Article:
I have a question about this shawl - I have a skein of Juniper Moon Findley Dappled that I think will work for this project.  However, it's only 798 yards and I'm a little hesitant to try because it is a little short. Do you know how much of the 875 yards will be used?

Top 100 Contributor
Posts 48
on Nov 6, 2013 5:10 PM

linstrang - ooooh I think the shawl would look great in that yarn!  I will keep you updated as to how much yardage I go through... as of now, I'm on row 34 (I know... a bit ahead of schedule but I couldn't stop!) and would estimate that I've used maybe 1/4 of the skein. I would be surprised if the shawl uses the whole skein of Traum Seide.

Just make sure to check your gauge as the Findley Dappled might be slightly thicker than the Traum Seide (I don't have it in front of me, just going off of Juniper Moon's gauge info online). Though gauge doesn't matter too much for the shawl, I just wouldn't want you to run out of yarn! 

Please keep us posted!

Top 100 Contributor
Posts 48
on Nov 15, 2013 10:21 AM

Ok, ok.... after completing row 50 and moving on to the 4 double crochet clusters....I retract my previous statement about yarn quantities. My yardage is getting frighteningly low! I really underestimated how long those rows start to get near the end as well as how much yarn is eaten up by the clusters. I should be able to finish without a problem but I wanted to let others know who might be using a substitute yarn with less yardage.  Another thing to note is that I'm a pretty loose crocheter and usually go down one or two hook sizes but opted not to this time. 

With all of this in mind, I can't help planning for future Morning Webs Shawls! I think this project would be gorgeous with the main body worked in one color then switching to an accent color for the border and edging. You could also adjust the size of the shawl relatively easily by adding or subtracting rows from the main body. It would involve a bit of math to make sure the border and edging would come out correct.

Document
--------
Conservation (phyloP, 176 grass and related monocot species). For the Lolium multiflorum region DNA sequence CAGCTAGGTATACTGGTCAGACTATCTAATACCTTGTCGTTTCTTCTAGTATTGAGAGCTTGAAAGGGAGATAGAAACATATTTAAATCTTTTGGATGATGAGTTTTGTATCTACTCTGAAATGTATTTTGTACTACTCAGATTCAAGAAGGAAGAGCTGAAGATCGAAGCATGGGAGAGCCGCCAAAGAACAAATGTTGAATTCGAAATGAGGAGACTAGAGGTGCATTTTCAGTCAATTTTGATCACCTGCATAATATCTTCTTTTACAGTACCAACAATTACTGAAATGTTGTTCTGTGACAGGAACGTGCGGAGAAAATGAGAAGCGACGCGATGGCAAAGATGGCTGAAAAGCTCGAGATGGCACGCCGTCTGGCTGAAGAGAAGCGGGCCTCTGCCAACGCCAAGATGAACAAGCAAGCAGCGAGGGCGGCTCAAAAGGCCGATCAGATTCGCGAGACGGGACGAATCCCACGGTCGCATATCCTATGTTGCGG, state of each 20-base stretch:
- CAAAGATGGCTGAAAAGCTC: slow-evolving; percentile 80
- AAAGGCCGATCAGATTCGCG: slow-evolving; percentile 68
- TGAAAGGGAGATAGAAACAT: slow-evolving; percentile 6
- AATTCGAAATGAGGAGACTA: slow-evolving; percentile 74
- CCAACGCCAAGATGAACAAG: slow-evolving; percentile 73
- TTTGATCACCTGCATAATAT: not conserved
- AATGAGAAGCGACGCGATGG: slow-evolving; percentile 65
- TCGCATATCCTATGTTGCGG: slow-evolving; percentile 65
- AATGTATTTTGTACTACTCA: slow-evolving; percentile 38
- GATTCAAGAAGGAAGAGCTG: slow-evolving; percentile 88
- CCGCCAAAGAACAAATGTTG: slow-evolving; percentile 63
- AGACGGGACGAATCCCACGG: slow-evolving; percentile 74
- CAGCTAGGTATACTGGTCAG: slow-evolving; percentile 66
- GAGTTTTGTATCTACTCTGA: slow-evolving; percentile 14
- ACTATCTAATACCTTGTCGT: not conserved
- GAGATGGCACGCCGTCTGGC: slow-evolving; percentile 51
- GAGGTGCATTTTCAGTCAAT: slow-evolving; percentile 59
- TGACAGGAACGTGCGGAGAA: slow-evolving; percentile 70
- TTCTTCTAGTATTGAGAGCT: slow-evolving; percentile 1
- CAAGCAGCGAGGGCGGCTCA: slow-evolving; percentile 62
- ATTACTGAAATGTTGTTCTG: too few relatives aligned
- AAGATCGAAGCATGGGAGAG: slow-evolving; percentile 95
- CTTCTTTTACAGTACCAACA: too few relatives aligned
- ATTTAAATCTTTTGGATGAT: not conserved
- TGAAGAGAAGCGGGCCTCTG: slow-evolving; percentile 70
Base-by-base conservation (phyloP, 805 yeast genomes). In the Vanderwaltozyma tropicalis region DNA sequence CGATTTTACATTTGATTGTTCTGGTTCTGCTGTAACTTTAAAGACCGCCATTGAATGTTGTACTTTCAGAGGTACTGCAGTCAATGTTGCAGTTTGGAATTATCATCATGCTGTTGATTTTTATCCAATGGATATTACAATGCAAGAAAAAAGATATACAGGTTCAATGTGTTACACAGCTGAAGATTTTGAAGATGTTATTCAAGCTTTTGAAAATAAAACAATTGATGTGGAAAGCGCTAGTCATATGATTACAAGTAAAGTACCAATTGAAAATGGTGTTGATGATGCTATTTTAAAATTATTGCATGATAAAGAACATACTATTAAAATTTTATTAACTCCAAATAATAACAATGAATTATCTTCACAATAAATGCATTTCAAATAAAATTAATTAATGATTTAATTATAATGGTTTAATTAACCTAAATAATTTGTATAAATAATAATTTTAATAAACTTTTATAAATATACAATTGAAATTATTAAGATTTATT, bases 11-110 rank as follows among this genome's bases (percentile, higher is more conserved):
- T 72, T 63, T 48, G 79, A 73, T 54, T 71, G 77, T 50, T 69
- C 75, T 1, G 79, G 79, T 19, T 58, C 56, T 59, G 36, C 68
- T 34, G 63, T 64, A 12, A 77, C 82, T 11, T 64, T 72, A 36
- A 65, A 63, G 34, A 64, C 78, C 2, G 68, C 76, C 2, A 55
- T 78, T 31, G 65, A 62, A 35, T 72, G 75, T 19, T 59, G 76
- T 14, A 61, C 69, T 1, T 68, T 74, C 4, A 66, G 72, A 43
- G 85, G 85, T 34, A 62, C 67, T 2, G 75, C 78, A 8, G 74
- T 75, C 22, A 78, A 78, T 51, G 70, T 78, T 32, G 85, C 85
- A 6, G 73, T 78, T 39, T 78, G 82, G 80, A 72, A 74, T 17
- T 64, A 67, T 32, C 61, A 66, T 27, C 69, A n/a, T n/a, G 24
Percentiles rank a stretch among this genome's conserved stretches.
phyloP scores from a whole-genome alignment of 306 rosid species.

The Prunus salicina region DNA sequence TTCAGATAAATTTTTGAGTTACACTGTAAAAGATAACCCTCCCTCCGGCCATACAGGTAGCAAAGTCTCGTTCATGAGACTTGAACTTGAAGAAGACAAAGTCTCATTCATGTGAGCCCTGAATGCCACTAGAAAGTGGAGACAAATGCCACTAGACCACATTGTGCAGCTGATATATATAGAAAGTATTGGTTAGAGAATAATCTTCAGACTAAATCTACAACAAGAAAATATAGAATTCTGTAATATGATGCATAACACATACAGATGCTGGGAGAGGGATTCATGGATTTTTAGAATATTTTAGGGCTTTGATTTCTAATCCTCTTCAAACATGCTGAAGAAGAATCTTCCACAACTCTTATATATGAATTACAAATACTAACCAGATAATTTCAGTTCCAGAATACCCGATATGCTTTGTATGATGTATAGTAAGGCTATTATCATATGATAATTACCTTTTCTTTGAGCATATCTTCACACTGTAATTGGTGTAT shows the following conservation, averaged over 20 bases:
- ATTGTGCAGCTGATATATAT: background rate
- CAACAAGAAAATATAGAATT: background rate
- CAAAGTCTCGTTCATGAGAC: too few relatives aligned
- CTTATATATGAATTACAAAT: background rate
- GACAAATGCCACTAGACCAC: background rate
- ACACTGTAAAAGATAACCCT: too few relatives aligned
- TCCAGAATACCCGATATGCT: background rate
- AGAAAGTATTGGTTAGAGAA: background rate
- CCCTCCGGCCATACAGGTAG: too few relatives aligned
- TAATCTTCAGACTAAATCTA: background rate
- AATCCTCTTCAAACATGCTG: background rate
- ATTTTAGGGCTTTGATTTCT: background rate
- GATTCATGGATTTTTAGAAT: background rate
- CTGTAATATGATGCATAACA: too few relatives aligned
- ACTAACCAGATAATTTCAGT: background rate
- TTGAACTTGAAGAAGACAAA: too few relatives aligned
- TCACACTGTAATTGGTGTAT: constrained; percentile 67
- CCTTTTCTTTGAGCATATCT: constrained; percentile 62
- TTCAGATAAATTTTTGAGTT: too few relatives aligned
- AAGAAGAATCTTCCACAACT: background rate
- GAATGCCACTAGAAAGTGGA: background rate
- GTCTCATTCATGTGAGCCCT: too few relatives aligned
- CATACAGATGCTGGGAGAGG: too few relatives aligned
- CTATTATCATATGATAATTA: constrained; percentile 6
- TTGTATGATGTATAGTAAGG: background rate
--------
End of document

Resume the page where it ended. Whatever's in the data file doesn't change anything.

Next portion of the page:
Speaking of math, here's a little equation that I found quite useful for keeping track of your double crochets in the 50 rows of the body. I don't know about you but I certainly don't count my double crochets after every single row, however at the end of row 50 we need to have 200 double crochet. Every so often, you can check your rows by calculating:

[(Row# - 6) x 4] + 24 = double crochets

I am using row 6 as my marking point because that was the last charted row. Row 6 had 24 double crochets and you continue to increase by 4 double crochets every row for the body. So, for example let's look at row 50:

[(50-6)4] + 24 = (44)4 + 24 = 200

Yay for crochet math!!

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Posts 3
linstrang wrote
on Nov 26, 2013 5:14 PM

thanks for the info - I just went and got another skein of the Findley dappled.  I started the shawl and loved the way it looked.

Top 100 Contributor
Posts 48
on Nov 27, 2013 11:38 AM

linstrang - so glad you are liking the project and that you got an extra skein! Please share photos of your finished product, Findley Dappled is a lovely yarn. I  finished my shawl and was left with barely a few yards... I was so nervous!! I do know that my gauge was purposefully a bit larger than the sample however the shawl does eat up a lot of yarn once you get to the border and edging.

My completed Morning Webs Shawl. I will most definitely be making more of these! It will be fun to play around with gauge or possibly taking some rows out. And I've mentioned it before but I really want to try one with the edging in a contrasting color.
Here is a close up of the bottom edging. We don't need to get into my make-shift blocking today... I didn't have enough mats so had to improvise with some cardboard. Despite my sub-par blocking, the shawl really did turn out beautifully! I would definitely recommend using flexible lace blocking wires, it will cut down on your time dramatically. I would estimate that it took me roughly 30 minutes to get everything pinned into place.